Meanwhile, Russia is focused on pumping itself out of oil and natural gas as fast as it can to raise cash. The head of OPEC was invited to Moscow last October ostensibly for Russia to consider membership in OPEC. Moscow wanted to scold the head of OPEC into having Saudi Arabia and other OPEC members respect their targets. The OPEC head countered that Saudi overproduction was keeping the cost of oil low so as to help Western economies endure the current global meltdown. The Saudi strategy was costing Russia billions of dollars in oil revenues.
Therefore, the real problem for the United States is not with the energy exporting nations, but with China. China currently holds almost a trillion dollars in U.S. securities--$700 billion in treasury bills alone.
It's not by coincidence when a few months ago Moscow called for replacing the sinking U.S. dollar with a substitute international reserve currency that the world markets yawned.
But when Beijing called for investigating just such a strategy the world markets snapped to attention and some major holders started dumping millions of dollars that same day. When U.S. Treasury Secretary Timothy Geithner at a conference conducted by the Council on Foreign Relations claimed the United States didn't reject the Chinese proposal outright, that same morning the dollar was aggressively dumped until he later returned and corrected himself.
What China is doing is using its immense U.S. dollar reserves to go around the world and not just snap up oil, gas and coal leases at bargain basement prices, it is lending that money to foreign energy companies to explore and drill for new energy sources, now that banks aren't lending. China just lent billions to a Brazilian company to develop new offshore oil fields.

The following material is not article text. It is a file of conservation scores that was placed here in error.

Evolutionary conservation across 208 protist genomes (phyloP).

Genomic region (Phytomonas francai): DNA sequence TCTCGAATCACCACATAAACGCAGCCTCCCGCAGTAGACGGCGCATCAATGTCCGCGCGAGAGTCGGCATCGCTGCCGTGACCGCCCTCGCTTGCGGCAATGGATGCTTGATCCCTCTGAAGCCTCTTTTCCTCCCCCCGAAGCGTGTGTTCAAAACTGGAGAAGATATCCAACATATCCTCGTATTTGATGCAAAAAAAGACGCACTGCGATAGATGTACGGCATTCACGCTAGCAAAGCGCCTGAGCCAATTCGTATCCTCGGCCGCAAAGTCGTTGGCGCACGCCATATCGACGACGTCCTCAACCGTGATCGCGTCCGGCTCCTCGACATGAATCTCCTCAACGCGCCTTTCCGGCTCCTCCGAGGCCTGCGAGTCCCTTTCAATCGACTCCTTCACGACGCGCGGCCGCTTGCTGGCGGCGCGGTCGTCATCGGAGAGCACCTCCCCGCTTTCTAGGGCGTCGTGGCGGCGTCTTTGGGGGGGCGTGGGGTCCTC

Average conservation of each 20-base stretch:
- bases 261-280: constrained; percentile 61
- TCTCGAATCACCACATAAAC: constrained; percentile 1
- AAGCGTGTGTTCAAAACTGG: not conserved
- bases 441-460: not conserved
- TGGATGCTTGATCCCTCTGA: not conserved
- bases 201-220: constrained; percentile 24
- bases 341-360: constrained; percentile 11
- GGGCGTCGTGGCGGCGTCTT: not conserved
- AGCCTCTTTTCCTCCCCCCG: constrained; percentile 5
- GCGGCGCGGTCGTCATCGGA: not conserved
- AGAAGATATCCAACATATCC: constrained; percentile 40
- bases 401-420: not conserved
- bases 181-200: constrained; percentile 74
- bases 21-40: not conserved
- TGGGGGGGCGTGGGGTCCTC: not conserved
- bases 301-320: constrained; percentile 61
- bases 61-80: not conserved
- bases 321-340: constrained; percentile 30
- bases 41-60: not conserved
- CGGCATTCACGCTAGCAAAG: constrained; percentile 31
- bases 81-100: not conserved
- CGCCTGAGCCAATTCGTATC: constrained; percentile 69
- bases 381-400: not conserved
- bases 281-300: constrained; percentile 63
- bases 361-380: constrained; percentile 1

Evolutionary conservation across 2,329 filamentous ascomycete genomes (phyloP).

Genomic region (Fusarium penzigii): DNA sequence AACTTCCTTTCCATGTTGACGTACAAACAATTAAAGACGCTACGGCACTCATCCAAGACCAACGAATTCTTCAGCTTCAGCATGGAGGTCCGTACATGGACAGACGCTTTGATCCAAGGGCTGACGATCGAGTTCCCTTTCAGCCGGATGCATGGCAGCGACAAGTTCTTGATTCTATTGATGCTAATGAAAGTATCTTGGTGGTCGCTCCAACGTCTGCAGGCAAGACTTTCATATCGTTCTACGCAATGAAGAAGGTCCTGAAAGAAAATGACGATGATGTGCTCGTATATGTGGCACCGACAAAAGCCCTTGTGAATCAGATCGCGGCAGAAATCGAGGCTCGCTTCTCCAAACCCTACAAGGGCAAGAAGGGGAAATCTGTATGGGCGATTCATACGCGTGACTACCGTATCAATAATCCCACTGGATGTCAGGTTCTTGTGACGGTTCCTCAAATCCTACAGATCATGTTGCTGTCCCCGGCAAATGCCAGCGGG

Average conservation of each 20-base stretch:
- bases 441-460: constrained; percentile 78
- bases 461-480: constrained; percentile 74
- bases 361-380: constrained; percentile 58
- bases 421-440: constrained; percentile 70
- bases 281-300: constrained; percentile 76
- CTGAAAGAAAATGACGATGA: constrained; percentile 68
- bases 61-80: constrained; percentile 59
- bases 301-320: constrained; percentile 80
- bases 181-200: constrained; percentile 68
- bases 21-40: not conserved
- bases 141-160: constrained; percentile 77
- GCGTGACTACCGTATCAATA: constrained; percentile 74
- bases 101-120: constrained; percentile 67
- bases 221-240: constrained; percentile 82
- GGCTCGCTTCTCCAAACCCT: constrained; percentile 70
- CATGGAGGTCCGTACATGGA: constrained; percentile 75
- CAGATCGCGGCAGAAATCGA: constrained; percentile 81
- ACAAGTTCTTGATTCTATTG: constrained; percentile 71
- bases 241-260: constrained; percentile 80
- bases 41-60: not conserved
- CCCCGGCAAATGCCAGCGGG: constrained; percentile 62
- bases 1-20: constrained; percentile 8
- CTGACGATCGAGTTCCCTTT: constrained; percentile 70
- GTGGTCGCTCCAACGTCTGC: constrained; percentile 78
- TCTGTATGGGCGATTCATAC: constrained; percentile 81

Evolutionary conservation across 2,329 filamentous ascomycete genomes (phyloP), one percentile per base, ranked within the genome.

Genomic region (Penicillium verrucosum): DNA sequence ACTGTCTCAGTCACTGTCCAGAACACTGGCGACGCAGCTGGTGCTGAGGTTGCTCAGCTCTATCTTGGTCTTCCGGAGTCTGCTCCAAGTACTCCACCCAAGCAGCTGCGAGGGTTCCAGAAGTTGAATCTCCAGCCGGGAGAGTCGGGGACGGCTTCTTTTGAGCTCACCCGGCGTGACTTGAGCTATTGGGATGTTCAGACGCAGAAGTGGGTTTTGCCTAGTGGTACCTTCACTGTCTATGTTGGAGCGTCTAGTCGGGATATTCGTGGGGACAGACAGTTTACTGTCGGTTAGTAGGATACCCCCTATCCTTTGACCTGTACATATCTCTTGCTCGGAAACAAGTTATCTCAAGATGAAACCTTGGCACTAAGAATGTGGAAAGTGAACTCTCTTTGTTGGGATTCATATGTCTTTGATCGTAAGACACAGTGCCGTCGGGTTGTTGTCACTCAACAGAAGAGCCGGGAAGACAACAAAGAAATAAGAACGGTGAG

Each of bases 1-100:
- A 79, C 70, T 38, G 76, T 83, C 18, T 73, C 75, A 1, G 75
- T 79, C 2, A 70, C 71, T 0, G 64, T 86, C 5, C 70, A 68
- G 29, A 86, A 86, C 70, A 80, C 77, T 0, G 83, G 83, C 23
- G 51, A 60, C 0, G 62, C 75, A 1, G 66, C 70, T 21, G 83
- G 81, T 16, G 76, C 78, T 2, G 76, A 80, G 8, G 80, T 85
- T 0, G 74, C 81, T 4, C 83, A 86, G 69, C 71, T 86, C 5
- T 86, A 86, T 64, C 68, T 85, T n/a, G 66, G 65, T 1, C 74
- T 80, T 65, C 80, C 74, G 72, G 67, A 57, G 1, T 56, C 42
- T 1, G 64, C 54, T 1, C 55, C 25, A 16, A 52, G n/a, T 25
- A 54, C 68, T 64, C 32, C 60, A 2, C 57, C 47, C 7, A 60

Eventually, China will have to face the fact that the easy and cheap oil is no longer available and it will have to pay more for what it can get. While China and the United States are both net importers of energy, and Russia a net exporter, unlike the United States, China doesn't have its own Bakken formation. It only has coal reserves.
When Russia, Iran, the Gulf states, and others run out of the comparatively easy and cheap oil to export, China and others will have to pay a lot more for their oil imports from those or other countries, while the United States will still be sitting on a veritable wealth of oil reserves that will continue to move more and more into the economically recoverable brackets as the price creeps up.
This assumes that the United States hasn't effectively banned oil after agreeing to detrimental terms under any new international treaty or domestic regulatory regimes.
The United States can and should pursue environmentally safer energy technologies, develop clean coal and less polluting and more efficient gasoline and diesel hybrid vehicles, as well as solar and wind where it makes economic sense. The "economically recoverable" rule also applies to all the solar and wind that it makes sense to exploit. But it should not be done out of fear, confusion or shame.
The United States is the world's dominant economy and military power in part precisely because it learned how to make energy cheap and plentiful.
John M. Manoyan is a chemical engineer, nuclear physicist and is now an investment advisor in San Francisco. Michael G. Frodl is a tax attorney and co-founder of the Forum for Environmental Law, Science, Engineering and Finance. Their personal views do not represent those of FELSEE Manoyan can be reached at firstname.lastname@example.org and Frodl at email@example.com.
EMAIL COMMENTS TO SHERWIN@NDIA.ORG
Manoyan, John M., and Michael G. Frodl. "Where's the oil? How trade, deficits, strategic petroleum reserves affect U.S. national security." National Defense 95.668 (2009): 16+. Academic OneFile. Web. 29 Jan. 2010.
Gale Document Number:A203539054